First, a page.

Last Updated on December 13, 2022 by Site Admin
[NOTE: this originated as a Linux User Net discussion topic for Aug. 5, 2019]
The term “SDR” — Software Defined Radio — has been widely used and misused, both for descriptive and marketing purposes. As a result, it has can mean many things, depending on the context in which it is used, as well as the perspecive of the speaker.
If someone tells you, “I have an SDR”, you have to dig deeper to discover what that “SDR” actually is. Part of the confusion comes from the fact that “software-defined radio” originally described a process, not an object.
I have come up with a list of seven possibile meanings — there may be more.
1) A radio with DSP
People sometimes cofuse Digital Signal Processing with SDR. The difference is that DSP works on audio signals, not radio signals. Many analog radios use DSP in their audio stages. Note that a true SDR almost always will encorporate DSP. So, this is not actually SDR.
2) Digital control of a radio
Again, not really SDR. I hear this most often applied to QRP rigs, such as the uBitx. The radio itself is fully analog, but it is controlled by a digital device, such as an Arduino or similar microcontroller board. This is nothing new, of course — virtually every ham rig produced in recent years has come with a digital interface. What is new is that the control device is open to be programmed by the user. I believe this is the source of confusion with SDR.
3) A USB device
- Here we get into radios are true SDRs, with full analog-to-digital (and possibly vice-versa) at the RF stage.
- This includes a large range of devices, from inexpensive plug-in dongles to sophisticated radio development devices.
- Most commonly receive-only, but could be a transceiver
- Output might be an I/Q stream for processing by another device. E.G., RTL-SDR.
- Might include a FPGA (Field Programmable Gate Array) to process the I/Q from the ADC, so the output is audio, plus perhaps metadata such as spectrum data for display. In a development device, the FPGA could be open for programming by the user.
Here the radio is fully software-defined in the inside, but externally appears to be, and functions as, a traditional radio. These rigs are essentially designed to be drop-in replacements for older analog units, sporting the cutomary knob and button controls, along with legacy interfaces such as serial ports. It looks and feels so much like an analog radio that you wouldn’t know it’s digital inside without being told. Examples: Icom IC-7300, Yaesu FTDX-101D.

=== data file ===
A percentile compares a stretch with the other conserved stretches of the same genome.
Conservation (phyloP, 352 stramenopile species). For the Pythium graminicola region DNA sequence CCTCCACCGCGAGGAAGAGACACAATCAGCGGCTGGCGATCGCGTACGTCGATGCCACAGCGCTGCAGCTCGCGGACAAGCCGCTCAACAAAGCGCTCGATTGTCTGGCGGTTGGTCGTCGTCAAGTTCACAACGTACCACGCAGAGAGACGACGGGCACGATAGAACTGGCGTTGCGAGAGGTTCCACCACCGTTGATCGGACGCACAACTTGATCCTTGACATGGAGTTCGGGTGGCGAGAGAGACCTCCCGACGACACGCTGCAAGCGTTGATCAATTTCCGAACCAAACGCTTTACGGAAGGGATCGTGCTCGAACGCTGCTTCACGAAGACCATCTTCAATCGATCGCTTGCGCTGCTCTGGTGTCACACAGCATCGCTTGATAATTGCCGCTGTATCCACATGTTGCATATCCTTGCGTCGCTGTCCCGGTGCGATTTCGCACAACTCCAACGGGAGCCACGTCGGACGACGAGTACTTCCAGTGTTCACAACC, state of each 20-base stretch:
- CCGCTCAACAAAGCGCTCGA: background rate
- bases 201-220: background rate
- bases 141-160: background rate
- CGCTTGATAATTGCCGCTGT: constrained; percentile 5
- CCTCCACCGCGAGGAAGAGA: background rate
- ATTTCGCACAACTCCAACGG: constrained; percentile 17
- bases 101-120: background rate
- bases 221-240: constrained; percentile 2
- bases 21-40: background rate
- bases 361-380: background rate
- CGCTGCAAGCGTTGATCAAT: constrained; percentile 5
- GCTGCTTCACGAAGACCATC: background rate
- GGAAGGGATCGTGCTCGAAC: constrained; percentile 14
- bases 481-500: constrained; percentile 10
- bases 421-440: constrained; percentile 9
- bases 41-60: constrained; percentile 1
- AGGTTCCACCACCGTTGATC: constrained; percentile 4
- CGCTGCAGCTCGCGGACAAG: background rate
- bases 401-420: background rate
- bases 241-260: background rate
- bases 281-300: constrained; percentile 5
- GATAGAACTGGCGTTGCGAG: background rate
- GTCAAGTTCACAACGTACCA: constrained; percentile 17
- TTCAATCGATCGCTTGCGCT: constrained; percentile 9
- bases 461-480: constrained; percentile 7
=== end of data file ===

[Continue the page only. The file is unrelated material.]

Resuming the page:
5) SDR box + built-in Windows PC
This is an all-in-one rig that includes a full MS Windows PC internally. That gives it the capability of running various ham software inside the box, rather than in a connected PC. Hook up monitor, keyboard, and mouse, and you have a complete shack-in-a-box. Example: Expert Electronics MB1.
6) SDR box + server
- Again, a single box with traditional controls, but it also acts as a network server so that other digital boxes can connect to it, either to remotely control or be controlled.
- All signal conversion and processing is done onboard, with audio and metadata transferred over a computer network.
- Example: Elecraft K4 (I think with a Linux server inside).
7) SDR server only
- As above, all signal conversion and processing is done on board, with audio and metadata transferred over a computer network.
- No external user controls. All control is performed on networked computers.
- In essence, the network is the radio.
- Possible advantage is open API or software that allows anyone to program interfaces for them.
- FlexRadio. Linux server inside. They produce a custom control unit, built around a Windows CE tablet. Also have grafted that unit to the front of servers to produce an all-in-one unit; still connected via Ethernet. Control software (SmartSDR) is proprietary, but the API (Application Programming Interface) it uses is open and well-documented.
- ANAN transceivers: Fully open source software, inside and out. Apache Labs offers a Raspberry Pi-based control unit.
“SDR radio” — another redundant acronym?
I’m always on the lookout for new examples of redundant acronyms, where people pronounce the acronym as a word and follow it with the word that the final letter of the acronym stands for. Examples are “PIN number” and “ATM machine”. I recently added “NIC card” to my list (thanks to KA7PLE).
“SDR radio” might be one — or it might not. It can be argued that if “SDR” describes the process of manipulating RF signals with software and the word “radio” describes an object that functions within the accepted meaning of “a radio”, then “radio” has two different meanings – and so there is no redundancy, even though it sounds that way.
Source Credit: KC7MM Wiki